“Documenting the Truth: Jeju 4.3” is a research paper written by Marissa Lynn, a ’13-14 recipient of a Fulbright Korea Alumni Fund (FKAF) Research Grant.
The events which unfolded on Jeju Island between 1947 and 1954 served as a horrific precursor to the Korean War and for years were omitted from the post colonial narrative of modern Korea. Idyllic Jeju, an island known as the Hawaii of Korea and a weekend get-away from caffeine-driven, workaholic Seoul, was once ravaged by a bloody conflict. Mass arrests and civilian killings became commonplace as military police waged violent counterinsurgency campaigns across the island. The killings were indiscriminate in nature and majority of the 14,382 people killed lacked political agendas or ideologies (Jeju Peace Institute). To understand why these gruesome atrocities occurred and how they went so long without recognition, I first sought to understand the political environment on the Korean peninsula immediately following liberation from Japan between 1945 and 1948. Applying this background and drawing from a series of interviews with Jeju natives as well as trips to the Jeju Peace Institute and Memorial Park, I worked to analyze the events of Jeju Massacre. I present a historical overview of the conflict beginning with the division of the Korean Peninsula and concluding with Park Geun Hye’s recognition of April 3rd as a national memorial day in the spring of 2014.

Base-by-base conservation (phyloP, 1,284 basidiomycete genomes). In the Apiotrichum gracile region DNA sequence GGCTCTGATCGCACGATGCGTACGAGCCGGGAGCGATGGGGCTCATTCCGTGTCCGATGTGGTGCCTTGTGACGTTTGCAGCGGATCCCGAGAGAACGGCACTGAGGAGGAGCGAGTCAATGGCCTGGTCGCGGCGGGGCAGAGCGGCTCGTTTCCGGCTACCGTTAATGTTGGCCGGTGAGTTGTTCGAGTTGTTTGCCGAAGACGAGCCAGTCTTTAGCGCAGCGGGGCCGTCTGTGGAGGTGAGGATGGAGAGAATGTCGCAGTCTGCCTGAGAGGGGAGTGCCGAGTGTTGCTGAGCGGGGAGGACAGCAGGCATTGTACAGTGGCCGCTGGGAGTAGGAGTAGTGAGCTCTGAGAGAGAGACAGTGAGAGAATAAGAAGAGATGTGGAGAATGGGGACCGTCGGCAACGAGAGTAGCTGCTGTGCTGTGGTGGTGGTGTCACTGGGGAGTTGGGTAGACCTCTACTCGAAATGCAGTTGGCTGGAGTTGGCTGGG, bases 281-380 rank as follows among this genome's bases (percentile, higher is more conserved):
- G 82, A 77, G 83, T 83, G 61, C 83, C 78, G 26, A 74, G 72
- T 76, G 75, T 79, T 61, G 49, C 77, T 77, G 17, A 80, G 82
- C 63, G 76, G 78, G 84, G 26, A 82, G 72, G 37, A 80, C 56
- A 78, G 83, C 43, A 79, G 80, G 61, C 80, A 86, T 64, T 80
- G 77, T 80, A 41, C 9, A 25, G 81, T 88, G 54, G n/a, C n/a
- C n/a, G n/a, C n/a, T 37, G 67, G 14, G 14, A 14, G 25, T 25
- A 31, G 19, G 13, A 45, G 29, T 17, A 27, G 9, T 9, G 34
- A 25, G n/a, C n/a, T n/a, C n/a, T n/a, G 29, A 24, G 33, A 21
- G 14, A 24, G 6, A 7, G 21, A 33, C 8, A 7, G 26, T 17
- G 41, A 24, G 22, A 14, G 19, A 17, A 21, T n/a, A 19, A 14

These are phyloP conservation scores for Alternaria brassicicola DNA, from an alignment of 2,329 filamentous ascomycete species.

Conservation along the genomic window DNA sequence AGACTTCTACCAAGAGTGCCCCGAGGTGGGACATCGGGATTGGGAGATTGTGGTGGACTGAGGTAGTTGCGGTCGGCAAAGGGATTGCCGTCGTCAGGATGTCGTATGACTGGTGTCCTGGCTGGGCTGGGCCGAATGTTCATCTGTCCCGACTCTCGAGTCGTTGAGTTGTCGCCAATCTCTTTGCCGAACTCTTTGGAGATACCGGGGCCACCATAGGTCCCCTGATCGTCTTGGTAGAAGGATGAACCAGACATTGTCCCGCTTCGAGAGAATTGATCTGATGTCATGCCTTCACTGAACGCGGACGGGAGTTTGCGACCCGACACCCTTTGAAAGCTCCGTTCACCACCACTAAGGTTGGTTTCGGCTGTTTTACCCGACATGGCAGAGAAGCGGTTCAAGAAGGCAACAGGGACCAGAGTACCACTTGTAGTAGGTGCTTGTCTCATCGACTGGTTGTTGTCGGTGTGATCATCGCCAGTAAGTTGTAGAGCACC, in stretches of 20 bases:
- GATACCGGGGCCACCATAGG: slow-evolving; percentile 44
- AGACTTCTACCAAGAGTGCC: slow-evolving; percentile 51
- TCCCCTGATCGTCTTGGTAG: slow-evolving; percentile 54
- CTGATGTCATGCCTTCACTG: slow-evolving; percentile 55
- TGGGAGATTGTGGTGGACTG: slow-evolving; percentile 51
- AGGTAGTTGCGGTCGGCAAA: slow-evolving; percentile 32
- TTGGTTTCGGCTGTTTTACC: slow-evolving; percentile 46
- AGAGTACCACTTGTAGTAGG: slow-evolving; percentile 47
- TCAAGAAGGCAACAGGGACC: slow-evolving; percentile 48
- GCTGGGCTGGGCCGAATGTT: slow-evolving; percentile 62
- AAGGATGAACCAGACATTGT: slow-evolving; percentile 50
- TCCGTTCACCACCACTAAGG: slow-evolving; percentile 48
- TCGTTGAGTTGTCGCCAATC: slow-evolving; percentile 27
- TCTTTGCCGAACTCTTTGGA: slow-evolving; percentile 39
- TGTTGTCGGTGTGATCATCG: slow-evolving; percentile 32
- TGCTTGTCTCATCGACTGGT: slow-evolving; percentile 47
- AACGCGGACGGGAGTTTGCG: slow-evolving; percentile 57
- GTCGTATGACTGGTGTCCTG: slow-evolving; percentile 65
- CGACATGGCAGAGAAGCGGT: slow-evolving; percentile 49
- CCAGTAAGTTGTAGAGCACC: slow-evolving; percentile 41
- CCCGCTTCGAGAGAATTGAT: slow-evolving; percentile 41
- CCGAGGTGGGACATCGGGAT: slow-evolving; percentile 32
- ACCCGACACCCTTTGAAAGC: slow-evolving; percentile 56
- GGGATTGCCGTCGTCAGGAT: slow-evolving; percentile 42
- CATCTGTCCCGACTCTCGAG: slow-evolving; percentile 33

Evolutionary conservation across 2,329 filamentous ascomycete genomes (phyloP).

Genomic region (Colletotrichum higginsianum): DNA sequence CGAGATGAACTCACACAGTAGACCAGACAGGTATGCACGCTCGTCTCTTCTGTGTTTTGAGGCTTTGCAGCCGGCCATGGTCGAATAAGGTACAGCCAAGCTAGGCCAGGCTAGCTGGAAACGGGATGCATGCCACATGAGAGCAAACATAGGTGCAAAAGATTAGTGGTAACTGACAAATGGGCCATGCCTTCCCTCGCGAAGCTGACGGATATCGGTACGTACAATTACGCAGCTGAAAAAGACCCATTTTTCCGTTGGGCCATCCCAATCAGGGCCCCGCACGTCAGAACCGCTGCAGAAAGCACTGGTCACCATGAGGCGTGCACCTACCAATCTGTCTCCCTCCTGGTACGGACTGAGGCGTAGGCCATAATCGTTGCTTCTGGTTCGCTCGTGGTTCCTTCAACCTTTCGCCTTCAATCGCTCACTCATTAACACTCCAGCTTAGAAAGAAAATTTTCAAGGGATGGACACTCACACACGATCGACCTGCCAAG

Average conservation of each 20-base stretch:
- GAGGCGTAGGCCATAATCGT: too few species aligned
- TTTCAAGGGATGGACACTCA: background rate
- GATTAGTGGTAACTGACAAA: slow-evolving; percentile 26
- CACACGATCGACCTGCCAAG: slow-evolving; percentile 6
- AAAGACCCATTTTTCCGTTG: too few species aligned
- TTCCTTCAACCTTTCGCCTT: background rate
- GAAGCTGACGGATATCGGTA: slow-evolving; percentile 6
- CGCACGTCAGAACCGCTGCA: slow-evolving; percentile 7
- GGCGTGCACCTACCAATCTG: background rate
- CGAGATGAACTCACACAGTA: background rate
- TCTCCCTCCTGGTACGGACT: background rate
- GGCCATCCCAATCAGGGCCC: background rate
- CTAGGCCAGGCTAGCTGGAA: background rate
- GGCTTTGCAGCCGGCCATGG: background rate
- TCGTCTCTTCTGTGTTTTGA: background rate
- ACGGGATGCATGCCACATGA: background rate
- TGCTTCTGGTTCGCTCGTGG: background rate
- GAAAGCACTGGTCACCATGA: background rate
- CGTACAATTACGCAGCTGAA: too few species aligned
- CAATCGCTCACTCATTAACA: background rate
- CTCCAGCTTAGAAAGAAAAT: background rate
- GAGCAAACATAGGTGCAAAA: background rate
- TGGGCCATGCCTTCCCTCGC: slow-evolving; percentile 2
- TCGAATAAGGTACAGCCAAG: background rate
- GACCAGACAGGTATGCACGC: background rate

Marissa Lynn was a 2013-2014 ETA at Seogwipo Middle School in Seogwipo, Jeju-do.